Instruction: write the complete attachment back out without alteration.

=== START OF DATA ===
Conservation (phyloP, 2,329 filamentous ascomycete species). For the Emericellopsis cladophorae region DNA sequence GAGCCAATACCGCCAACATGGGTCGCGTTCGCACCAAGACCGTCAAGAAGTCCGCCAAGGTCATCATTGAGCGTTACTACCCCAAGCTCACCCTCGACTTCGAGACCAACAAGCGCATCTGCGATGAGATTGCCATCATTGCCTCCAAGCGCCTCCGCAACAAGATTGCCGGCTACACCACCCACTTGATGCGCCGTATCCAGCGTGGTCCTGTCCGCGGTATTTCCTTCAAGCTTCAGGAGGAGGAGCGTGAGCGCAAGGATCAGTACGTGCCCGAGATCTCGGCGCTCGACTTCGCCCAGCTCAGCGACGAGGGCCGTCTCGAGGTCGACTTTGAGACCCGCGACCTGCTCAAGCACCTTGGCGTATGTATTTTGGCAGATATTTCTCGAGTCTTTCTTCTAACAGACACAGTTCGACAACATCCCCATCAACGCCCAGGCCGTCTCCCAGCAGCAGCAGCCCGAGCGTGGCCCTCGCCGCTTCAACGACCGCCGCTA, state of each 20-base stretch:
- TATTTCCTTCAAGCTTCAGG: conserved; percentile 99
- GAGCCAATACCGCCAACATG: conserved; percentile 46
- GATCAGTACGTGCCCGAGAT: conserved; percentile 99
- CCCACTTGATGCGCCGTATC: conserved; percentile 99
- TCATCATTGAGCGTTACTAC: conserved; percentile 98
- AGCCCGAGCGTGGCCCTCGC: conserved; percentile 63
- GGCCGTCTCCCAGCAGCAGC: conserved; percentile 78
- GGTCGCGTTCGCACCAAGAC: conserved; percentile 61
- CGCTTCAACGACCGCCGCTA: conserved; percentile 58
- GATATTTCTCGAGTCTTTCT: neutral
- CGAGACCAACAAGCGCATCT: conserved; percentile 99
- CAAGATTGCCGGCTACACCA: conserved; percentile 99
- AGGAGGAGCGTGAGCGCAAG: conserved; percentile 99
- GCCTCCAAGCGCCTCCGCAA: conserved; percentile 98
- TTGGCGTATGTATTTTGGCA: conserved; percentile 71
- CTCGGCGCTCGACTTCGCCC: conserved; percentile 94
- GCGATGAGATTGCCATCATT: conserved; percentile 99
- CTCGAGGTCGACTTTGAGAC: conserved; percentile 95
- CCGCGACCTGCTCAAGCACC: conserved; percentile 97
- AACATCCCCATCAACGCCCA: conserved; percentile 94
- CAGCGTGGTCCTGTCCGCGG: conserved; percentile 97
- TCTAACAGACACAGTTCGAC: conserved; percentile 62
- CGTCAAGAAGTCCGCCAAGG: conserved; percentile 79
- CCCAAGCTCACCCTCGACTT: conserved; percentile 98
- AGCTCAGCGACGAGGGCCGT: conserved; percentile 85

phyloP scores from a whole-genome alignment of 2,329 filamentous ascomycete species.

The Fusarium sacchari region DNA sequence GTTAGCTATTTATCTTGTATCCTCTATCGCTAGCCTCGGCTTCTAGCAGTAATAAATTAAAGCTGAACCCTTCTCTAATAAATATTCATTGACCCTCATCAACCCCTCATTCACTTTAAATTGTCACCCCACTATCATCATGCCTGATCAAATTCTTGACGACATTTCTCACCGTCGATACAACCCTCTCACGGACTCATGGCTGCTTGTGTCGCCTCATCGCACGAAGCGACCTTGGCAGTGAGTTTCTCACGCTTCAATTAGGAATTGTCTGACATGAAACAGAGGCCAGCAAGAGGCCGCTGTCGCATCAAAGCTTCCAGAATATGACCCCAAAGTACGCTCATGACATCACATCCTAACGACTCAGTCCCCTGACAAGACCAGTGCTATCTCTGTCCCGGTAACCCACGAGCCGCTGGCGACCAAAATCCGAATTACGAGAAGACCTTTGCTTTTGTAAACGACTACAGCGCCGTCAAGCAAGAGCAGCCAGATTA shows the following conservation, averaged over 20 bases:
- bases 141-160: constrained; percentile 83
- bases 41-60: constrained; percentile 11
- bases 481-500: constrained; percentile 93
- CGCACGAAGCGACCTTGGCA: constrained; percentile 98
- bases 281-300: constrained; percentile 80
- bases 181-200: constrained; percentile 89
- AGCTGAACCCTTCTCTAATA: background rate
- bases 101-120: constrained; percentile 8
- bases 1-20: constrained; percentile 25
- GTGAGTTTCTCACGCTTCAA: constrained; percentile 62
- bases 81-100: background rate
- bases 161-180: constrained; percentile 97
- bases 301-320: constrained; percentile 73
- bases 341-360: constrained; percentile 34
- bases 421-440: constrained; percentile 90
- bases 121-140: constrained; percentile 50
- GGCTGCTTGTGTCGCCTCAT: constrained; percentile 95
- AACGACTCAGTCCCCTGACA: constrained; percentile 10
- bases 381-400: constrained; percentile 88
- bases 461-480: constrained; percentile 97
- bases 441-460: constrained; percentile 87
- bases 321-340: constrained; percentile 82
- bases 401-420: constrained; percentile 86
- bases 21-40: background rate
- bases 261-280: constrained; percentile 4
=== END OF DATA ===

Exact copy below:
Conservation (phyloP, 2,329 filamentous ascomycete species). For the Emericellopsis cladophorae region DNA sequence GAGCCAATACCGCCAACATGGGTCGCGTTCGCACCAAGACCGTCAAGAAGTCCGCCAAGGTCATCATTGAGCGTTACTACCCCAAGCTCACCCTCGACTTCGAGACCAACAAGCGCATCTGCGATGAGATTGCCATCATTGCCTCCAAGCGCCTCCGCAACAAGATTGCCGGCTACACCACCCACTTGATGCGCCGTATCCAGCGTGGTCCTGTCCGCGGTATTTCCTTCAAGCTTCAGGAGGAGGAGCGTGAGCGCAAGGATCAGTACGTGCCCGAGATCTCGGCGCTCGACTTCGCCCAGCTCAGCGACGAGGGCCGTCTCGAGGTCGACTTTGAGACCCGCGACCTGCTCAAGCACCTTGGCGTATGTATTTTGGCAGATATTTCTCGAGTCTTTCTTCTAACAGACACAGTTCGACAACATCCCCATCAACGCCCAGGCCGTCTCCCAGCAGCAGCAGCCCGAGCGTGGCCCTCGCCGCTTCAACGACCGCCGCTA, state of each 20-base stretch:
- TATTTCCTTCAAGCTTCAGG: conserved; percentile 99
- GAGCCAATACCGCCAACATG: conserved; percentile 46
- GATCAGTACGTGCCCGAGAT: conserved; percentile 99
- CCCACTTGATGCGCCGTATC: conserved; percentile 99
- TCATCATTGAGCGTTACTAC: conserved; percentile 98
- AGCCCGAGCGTGGCCCTCGC: conserved; percentile 63
- GGCCGTCTCCCAGCAGCAGC: conserved; percentile 78
- GGTCGCGTTCGCACCAAGAC: conserved; percentile 61
- CGCTTCAACGACCGCCGCTA: conserved; percentile 58
- GATATTTCTCGAGTCTTTCT: neutral
- CGAGACCAACAAGCGCATCT: conserved; percentile 99
- CAAGATTGCCGGCTACACCA: conserved; percentile 99
- AGGAGGAGCGTGAGCGCAAG: conserved; percentile 99
- GCCTCCAAGCGCCTCCGCAA: conserved; percentile 98
- TTGGCGTATGTATTTTGGCA: conserved; percentile 71
- CTCGGCGCTCGACTTCGCCC: conserved; percentile 94
- GCGATGAGATTGCCATCATT: conserved; percentile 99
- CTCGAGGTCGACTTTGAGAC: conserved; percentile 95
- CCGCGACCTGCTCAAGCACC: conserved; percentile 97
- AACATCCCCATCAACGCCCA: conserved; percentile 94
- CAGCGTGGTCCTGTCCGCGG: conserved; percentile 97
- TCTAACAGACACAGTTCGAC: conserved; percentile 62
- CGTCAAGAAGTCCGCCAAGG: conserved; percentile 79
- CCCAAGCTCACCCTCGACTT: conserved; percentile 98
- AGCTCAGCGACGAGGGCCGT: conserved; percentile 85

phyloP scores from a whole-genome alignment of 2,329 filamentous ascomycete species.

The Fusarium sacchari region DNA sequence GTTAGCTATTTATCTTGTATCCTCTATCGCTAGCCTCGGCTTCTAGCAGTAATAAATTAAAGCTGAACCCTTCTCTAATAAATATTCATTGACCCTCATCAACCCCTCATTCACTTTAAATTGTCACCCCACTATCATCATGCCTGATCAAATTCTTGACGACATTTCTCACCGTCGATACAACCCTCTCACGGACTCATGGCTGCTTGTGTCGCCTCATCGCACGAAGCGACCTTGGCAGTGAGTTTCTCACGCTTCAATTAGGAATTGTCTGACATGAAACAGAGGCCAGCAAGAGGCCGCTGTCGCATCAAAGCTTCCAGAATATGACCCCAAAGTACGCTCATGACATCACATCCTAACGACTCAGTCCCCTGACAAGACCAGTGCTATCTCTGTCCCGGTAACCCACGAGCCGCTGGCGACCAAAATCCGAATTACGAGAAGACCTTTGCTTTTGTAAACGACTACAGCGCCGTCAAGCAAGAGCAGCCAGATTA shows the following conservation, averaged over 20 bases:
- bases 141-160: constrained; percentile 83
- bases 41-60: constrained; percentile 11
- bases 481-500: constrained; percentile 93
- CGCACGAAGCGACCTTGGCA: constrained; percentile 98
- bases 281-300: constrained; percentile 80
- bases 181-200: constrained; percentile 89
- AGCTGAACCCTTCTCTAATA: background rate
- bases 101-120: constrained; percentile 8
- bases 1-20: constrained; percentile 25
- GTGAGTTTCTCACGCTTCAA: constrained; percentile 62
- bases 81-100: background rate
- bases 161-180: constrained; percentile 97
- bases 301-320: constrained; percentile 73
- bases 341-360: constrained; percentile 34
- bases 421-440: constrained; percentile 90
- bases 121-140: constrained; percentile 50
- GGCTGCTTGTGTCGCCTCAT: constrained; percentile 95
- AACGACTCAGTCCCCTGACA: constrained; percentile 10
- bases 381-400: constrained; percentile 88
- bases 461-480: constrained; percentile 97
- bases 441-460: constrained; percentile 87
- bases 321-340: constrained; percentile 82
- bases 401-420: constrained; percentile 86
- bases 21-40: background rate
- bases 261-280: constrained; percentile 4